Love and Marriage: Some Tax Benefits of Marriage

Family Wedding couple

Marriage does not only come with a life partner, but also with some tax benefits. A married couple that files a joint tax return will often find that their taxes owed are lower than that of their unmarried colleagues.

There are certainly exceptions to the rule, but most people with average incomes will see some benefits by being married and filing jointly.

These benefits are also extended to retirement plans because they offer various perks or opportunities for married couples to get a jump on retirement savings. Below are some unique tax benefits that married couples can enjoy.

Spousal IRA

Individual Retirement Accounts, or IRAs, help you to make contributions towards your retirement. One of the eligibility requirements for making a contribution to IRA is that you must have a taxable income. However, there is an exception to this rule for married couples who file joint tax returns with a spouse who has a taxable income.

According to this law, the spouse who has a taxable compensation is permitted to contribute to the IRA account of the spouse without a taxable income. This is referred to as Spousal IRA whereby the nonworking spouse funds their IRA using the income of their partner.

Marriage Tax Rates

If you’ve paid attention to tax rates before, you’ll know that there are clearly different tax rates for individuals and married couples filing jointly. For example, a single person earning $50,000 per year in 2013 tops out at the 25 percent tax rate. However, if this person marries someone earning $20,000 each year, their total income is $70,000, but their joint income will top out in the 15 percent rate as long as they jointly file their tax returns. In effect, you can together earn more money while paying a lower tax rate.

Tax Deductions

The IRS usually rewards all taxpayers with an automatic deduction on their taxable income. This is known as the standard deduction. When filing 2013 taxes, a single taxpayer will enjoy a standard deduction of $6,100 while a married couple that files their returns jointly would get twice this amount at $12,200.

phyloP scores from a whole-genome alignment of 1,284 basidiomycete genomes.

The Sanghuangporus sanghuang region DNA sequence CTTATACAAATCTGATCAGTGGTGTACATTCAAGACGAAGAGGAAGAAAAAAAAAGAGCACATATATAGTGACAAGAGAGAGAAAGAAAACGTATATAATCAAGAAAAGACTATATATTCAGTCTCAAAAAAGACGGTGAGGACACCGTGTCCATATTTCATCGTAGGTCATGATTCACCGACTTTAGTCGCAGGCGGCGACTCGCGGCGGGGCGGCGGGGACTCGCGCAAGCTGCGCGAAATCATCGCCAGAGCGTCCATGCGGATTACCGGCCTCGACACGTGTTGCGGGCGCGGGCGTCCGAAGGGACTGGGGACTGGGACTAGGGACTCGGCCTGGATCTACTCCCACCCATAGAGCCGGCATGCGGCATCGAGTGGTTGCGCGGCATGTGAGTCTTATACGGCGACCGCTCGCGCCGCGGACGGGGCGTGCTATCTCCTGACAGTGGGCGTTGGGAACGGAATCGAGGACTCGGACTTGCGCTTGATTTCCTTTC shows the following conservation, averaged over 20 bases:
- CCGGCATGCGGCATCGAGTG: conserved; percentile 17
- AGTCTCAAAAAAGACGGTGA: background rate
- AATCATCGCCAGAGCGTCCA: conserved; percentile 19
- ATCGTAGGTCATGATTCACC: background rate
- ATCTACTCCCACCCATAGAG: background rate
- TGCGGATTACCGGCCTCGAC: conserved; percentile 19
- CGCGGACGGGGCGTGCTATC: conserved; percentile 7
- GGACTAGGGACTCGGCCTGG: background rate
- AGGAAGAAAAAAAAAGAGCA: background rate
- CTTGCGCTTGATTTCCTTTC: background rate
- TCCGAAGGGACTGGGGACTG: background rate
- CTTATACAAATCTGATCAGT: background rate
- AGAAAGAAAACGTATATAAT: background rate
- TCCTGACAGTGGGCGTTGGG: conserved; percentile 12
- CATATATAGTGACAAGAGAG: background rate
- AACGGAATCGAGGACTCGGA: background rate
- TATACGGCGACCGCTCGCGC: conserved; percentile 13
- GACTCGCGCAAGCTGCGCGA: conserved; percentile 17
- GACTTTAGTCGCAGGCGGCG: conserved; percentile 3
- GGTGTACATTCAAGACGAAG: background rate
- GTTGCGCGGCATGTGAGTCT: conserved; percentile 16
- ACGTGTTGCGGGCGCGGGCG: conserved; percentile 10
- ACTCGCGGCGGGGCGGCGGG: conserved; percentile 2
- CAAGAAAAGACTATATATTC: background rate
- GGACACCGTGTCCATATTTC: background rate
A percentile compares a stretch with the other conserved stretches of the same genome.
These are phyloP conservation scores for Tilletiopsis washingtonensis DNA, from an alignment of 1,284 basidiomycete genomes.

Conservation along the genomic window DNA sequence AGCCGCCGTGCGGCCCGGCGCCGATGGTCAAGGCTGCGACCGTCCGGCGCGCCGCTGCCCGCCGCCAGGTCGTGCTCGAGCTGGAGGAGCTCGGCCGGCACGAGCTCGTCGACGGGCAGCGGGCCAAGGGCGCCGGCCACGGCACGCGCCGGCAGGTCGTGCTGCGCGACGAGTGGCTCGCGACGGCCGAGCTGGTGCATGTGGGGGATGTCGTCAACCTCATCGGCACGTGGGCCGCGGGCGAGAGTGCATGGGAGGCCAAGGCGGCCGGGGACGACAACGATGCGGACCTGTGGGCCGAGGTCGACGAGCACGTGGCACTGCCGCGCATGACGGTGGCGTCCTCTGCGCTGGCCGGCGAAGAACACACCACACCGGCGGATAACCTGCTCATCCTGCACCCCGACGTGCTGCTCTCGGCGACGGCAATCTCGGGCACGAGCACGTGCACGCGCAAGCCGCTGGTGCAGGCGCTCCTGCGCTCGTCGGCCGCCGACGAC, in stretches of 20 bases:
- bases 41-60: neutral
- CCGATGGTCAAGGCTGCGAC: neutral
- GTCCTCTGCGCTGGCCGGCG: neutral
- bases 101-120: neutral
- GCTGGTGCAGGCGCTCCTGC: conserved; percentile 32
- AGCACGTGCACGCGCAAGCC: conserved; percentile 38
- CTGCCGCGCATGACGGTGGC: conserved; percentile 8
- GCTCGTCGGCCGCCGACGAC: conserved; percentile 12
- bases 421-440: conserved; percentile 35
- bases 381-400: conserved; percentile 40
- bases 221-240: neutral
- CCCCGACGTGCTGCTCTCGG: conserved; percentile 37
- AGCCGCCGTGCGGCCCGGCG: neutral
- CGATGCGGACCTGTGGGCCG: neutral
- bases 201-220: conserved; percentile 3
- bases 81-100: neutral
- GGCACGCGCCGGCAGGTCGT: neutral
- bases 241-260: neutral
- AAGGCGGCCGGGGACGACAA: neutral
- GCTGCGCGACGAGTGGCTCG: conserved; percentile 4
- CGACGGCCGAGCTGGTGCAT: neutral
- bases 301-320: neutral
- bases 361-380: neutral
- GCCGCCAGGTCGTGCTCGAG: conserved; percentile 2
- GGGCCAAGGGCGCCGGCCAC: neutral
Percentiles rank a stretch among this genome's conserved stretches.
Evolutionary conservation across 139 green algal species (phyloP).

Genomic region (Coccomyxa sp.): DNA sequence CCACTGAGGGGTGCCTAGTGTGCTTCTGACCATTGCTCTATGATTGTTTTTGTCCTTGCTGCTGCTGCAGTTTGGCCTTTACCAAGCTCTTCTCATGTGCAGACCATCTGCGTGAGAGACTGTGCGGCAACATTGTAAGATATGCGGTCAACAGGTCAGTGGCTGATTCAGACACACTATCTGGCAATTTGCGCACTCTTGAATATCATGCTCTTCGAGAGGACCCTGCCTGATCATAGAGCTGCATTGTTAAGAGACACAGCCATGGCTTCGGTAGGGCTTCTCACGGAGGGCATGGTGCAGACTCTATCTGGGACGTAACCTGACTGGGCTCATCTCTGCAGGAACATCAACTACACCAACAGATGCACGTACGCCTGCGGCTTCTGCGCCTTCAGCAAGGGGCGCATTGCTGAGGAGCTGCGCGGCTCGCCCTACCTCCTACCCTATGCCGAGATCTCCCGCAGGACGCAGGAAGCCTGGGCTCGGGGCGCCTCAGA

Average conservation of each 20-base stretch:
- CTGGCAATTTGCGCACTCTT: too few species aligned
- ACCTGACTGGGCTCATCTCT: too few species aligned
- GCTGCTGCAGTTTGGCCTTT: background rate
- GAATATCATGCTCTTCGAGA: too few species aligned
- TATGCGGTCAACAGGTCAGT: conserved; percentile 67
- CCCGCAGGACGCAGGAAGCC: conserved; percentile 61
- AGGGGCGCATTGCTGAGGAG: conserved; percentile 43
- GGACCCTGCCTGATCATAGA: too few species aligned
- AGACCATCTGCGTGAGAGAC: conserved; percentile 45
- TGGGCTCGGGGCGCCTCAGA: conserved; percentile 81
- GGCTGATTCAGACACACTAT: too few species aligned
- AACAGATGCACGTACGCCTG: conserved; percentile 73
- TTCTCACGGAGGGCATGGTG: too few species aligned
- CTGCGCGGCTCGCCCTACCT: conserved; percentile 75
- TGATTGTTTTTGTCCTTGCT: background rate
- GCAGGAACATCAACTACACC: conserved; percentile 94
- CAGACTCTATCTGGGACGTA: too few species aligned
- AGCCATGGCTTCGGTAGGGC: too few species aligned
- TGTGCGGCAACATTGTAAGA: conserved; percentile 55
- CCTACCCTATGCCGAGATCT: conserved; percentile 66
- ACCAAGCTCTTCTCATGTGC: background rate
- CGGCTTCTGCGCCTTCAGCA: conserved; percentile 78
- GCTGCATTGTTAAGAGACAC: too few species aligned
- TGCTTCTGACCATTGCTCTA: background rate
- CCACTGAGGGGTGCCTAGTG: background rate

Other tax savings are made through dependent and personal exemptions which stand at $3,900 each. Before the passing of the Economic Growth and Tax Relief Reconciliation Act of 2001, married couples enjoyed a standard deduction that was less than the amount for a single person multiplied by two. This was referred to as the marriage penalty, which was deemed as unfair to married people.

Thankfully, tax legislation reduced marriage penalties and increased marriage bonuses.   Plus there are plenty of opportunities for couples filing jointly to itemize deductions and go above and beyond the standard deduction. This becomes increasingly valuable when a couple buys a home and pays mortgage interest, have children that require day care, or have older children preparing for college.

Child Deductions

Many people in marriages are blessed with children. What some people don’t know is that children in a marriage increase your tax exemptions. In 2013, every member of any family gets a personal tax exemption of $3,900, regardless whether it is an infant. There is also the child tax credit whereby $1,000 is deducted for each child under 17 for spouses making less than $110,000 every year.

Sure, having children and getting married costs far more than these tax breaks, but when it comes to paying taxes you still want to get every tax deduction and credit you’re entitled to.

Comments (3) Leave your comment

  1. There is a simple way to file separately, just get unmarried. If you want to stay with this guy, (who sounds like a loser the way you describe him) well just pretend you are married, like so many do & then you can file as single. Only people who need to know are court, IRS & maybe welfare dept. Oh yes, & Affordable Care folks

  2. What should someone do in a situation like mine where we have been married for 14 years and use to file seperatly but 6 years ago we split up (he just moved out) and had a child with another woman who now is married and gets child support because he wanted to “save” the marriage and still be there for his daughter. Now we have a son who was “my choice to have” and he is being offset for old student loans from prior when we got together. I am trying to support my son and have my own bills but they are taking all my refund since we are married to pay his crap! I thought filing on w4 to get more out of each check but not sure how to do that when he makes 20k (less taxes withheld) and I make between 7-10k (more taxes withheld) I’ve just keep filing injured spouse but think I’m gonna be screwed either way this year. They need to fix it where we can file seperatly and I still get my credits!

  3. However, if family income is between 133% and 400% of the Fed poverty line, then the Unaffordable Uncaring Act has introduced a major negative consideration about being married. Simply, an unmarried couple filing separately will receive a combined subsidy well in excess of the subsidy they would receive if married and filing jointly. So people have a more complicated cost/benefit calculation before tying the knot … or considering untying it.

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